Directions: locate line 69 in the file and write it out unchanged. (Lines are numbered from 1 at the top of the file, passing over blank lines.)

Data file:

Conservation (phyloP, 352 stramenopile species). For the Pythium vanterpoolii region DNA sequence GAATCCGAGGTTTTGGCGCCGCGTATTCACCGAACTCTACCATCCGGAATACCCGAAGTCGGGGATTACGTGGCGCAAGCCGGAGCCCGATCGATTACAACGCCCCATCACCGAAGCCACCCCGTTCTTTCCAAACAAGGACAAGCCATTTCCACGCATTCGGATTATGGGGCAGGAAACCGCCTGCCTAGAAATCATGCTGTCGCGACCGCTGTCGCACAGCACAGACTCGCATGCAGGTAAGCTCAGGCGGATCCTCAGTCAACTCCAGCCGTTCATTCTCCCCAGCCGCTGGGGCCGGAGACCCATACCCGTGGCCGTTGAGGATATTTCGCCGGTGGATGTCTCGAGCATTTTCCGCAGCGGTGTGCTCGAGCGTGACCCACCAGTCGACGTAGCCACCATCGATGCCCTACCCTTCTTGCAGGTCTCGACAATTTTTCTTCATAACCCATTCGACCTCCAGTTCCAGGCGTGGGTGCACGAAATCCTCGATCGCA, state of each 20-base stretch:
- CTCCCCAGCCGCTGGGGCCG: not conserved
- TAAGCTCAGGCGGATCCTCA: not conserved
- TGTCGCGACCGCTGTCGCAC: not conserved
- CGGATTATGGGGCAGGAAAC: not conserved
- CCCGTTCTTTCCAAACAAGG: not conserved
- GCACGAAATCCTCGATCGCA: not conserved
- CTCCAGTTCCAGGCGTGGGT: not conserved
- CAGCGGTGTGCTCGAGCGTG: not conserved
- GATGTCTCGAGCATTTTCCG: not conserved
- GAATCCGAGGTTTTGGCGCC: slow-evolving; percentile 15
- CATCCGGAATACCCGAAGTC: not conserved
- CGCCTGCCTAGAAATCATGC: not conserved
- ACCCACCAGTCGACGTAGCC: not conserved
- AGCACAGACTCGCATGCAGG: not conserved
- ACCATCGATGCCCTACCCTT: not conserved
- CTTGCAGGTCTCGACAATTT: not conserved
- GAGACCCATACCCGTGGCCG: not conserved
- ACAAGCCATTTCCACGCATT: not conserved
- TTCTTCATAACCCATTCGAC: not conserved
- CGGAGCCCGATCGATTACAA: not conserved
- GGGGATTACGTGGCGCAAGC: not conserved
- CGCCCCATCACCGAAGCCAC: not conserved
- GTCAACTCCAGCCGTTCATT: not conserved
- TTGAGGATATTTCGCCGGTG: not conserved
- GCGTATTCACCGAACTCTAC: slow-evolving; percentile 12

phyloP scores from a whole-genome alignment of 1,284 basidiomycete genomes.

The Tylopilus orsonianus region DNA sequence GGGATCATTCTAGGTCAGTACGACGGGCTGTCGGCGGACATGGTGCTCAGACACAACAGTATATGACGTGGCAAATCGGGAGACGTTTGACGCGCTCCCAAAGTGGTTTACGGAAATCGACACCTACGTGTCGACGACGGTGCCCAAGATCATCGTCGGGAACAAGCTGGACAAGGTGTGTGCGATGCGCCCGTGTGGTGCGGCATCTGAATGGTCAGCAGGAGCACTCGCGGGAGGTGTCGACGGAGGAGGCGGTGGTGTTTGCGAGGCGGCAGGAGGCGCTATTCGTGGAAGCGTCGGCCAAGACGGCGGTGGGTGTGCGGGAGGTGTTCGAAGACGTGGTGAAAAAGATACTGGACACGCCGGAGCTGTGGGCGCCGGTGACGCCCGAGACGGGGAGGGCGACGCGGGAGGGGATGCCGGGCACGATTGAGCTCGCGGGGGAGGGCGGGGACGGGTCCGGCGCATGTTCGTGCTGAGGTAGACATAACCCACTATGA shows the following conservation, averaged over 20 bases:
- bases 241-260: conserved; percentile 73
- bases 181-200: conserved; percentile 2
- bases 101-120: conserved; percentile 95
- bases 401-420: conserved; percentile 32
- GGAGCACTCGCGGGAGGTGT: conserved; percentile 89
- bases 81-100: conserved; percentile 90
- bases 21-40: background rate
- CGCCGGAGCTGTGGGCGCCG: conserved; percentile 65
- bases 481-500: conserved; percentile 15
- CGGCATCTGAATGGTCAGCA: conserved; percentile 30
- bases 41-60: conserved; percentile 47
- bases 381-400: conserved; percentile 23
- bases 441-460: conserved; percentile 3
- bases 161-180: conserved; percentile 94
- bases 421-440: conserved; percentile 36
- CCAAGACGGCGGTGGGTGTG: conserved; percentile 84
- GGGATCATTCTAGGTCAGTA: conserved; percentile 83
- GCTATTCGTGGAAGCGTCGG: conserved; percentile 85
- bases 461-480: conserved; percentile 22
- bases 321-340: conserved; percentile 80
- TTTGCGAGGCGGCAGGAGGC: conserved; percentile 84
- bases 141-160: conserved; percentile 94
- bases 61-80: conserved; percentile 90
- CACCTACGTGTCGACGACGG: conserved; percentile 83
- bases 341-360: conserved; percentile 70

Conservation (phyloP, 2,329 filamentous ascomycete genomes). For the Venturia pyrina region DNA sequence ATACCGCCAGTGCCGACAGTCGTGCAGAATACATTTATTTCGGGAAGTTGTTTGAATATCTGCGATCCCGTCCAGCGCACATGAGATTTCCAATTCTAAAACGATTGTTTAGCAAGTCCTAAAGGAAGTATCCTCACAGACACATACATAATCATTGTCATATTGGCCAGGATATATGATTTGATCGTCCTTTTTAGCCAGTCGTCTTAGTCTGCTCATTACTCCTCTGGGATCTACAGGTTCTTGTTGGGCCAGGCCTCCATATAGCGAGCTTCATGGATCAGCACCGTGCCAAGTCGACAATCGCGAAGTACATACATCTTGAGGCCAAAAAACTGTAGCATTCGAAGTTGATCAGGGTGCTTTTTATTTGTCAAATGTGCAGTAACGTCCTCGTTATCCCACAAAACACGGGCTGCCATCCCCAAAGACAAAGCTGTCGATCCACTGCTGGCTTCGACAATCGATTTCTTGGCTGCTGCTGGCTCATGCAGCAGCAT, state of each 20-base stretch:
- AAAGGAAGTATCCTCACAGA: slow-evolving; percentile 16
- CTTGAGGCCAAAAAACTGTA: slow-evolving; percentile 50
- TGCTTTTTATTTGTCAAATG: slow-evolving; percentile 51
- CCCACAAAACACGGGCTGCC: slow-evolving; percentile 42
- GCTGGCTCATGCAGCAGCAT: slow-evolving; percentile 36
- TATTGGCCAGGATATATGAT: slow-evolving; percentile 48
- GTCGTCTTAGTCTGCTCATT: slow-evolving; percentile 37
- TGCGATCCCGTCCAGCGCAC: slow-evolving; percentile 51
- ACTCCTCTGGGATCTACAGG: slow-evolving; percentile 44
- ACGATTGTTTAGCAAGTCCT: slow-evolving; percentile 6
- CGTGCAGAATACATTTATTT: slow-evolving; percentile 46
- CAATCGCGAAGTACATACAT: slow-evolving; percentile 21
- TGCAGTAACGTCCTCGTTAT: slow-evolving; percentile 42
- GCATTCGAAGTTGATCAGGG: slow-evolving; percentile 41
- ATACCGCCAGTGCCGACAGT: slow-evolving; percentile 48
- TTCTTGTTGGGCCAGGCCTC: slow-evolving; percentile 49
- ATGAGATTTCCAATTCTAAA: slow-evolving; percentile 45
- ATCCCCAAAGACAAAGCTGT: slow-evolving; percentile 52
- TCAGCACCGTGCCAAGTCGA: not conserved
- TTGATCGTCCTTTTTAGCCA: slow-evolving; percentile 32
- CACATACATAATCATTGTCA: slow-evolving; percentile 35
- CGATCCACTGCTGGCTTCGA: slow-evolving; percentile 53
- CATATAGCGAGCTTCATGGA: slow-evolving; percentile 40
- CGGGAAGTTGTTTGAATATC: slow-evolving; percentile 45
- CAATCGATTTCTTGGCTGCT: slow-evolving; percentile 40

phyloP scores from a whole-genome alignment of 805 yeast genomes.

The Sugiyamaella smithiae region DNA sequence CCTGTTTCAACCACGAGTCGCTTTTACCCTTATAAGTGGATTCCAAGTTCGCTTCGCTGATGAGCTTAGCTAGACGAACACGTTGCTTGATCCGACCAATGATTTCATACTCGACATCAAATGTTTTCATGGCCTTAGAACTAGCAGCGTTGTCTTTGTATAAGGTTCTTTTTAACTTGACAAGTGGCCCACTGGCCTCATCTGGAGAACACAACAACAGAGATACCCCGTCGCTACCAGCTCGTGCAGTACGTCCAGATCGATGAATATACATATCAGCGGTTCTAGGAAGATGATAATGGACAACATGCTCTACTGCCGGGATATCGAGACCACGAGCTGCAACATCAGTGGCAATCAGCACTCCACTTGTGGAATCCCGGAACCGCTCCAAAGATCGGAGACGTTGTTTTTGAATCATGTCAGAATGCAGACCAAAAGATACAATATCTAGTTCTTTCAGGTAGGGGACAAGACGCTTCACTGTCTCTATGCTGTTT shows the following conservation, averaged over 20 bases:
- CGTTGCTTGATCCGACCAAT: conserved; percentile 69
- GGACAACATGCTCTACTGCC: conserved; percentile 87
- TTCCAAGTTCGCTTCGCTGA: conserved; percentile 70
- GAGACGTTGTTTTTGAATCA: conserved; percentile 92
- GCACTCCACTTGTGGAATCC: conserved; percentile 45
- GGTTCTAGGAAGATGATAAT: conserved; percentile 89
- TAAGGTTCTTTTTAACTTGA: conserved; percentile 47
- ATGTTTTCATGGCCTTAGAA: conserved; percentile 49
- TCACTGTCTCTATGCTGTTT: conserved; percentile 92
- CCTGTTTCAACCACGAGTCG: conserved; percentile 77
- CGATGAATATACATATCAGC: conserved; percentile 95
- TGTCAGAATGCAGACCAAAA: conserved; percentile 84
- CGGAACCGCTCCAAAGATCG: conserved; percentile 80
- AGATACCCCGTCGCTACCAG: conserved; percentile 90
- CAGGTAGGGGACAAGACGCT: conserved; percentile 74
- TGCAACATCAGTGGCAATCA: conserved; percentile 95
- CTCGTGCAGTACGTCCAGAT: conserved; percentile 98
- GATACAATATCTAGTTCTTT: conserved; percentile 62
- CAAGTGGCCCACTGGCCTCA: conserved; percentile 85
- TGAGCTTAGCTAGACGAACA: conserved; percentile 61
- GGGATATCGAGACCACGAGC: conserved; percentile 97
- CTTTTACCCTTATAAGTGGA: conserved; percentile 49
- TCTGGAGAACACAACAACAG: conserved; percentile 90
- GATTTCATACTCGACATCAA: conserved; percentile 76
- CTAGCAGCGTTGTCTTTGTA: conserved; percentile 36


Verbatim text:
- ATACCGCCAGTGCCGACAGT: slow-evolving; percentile 48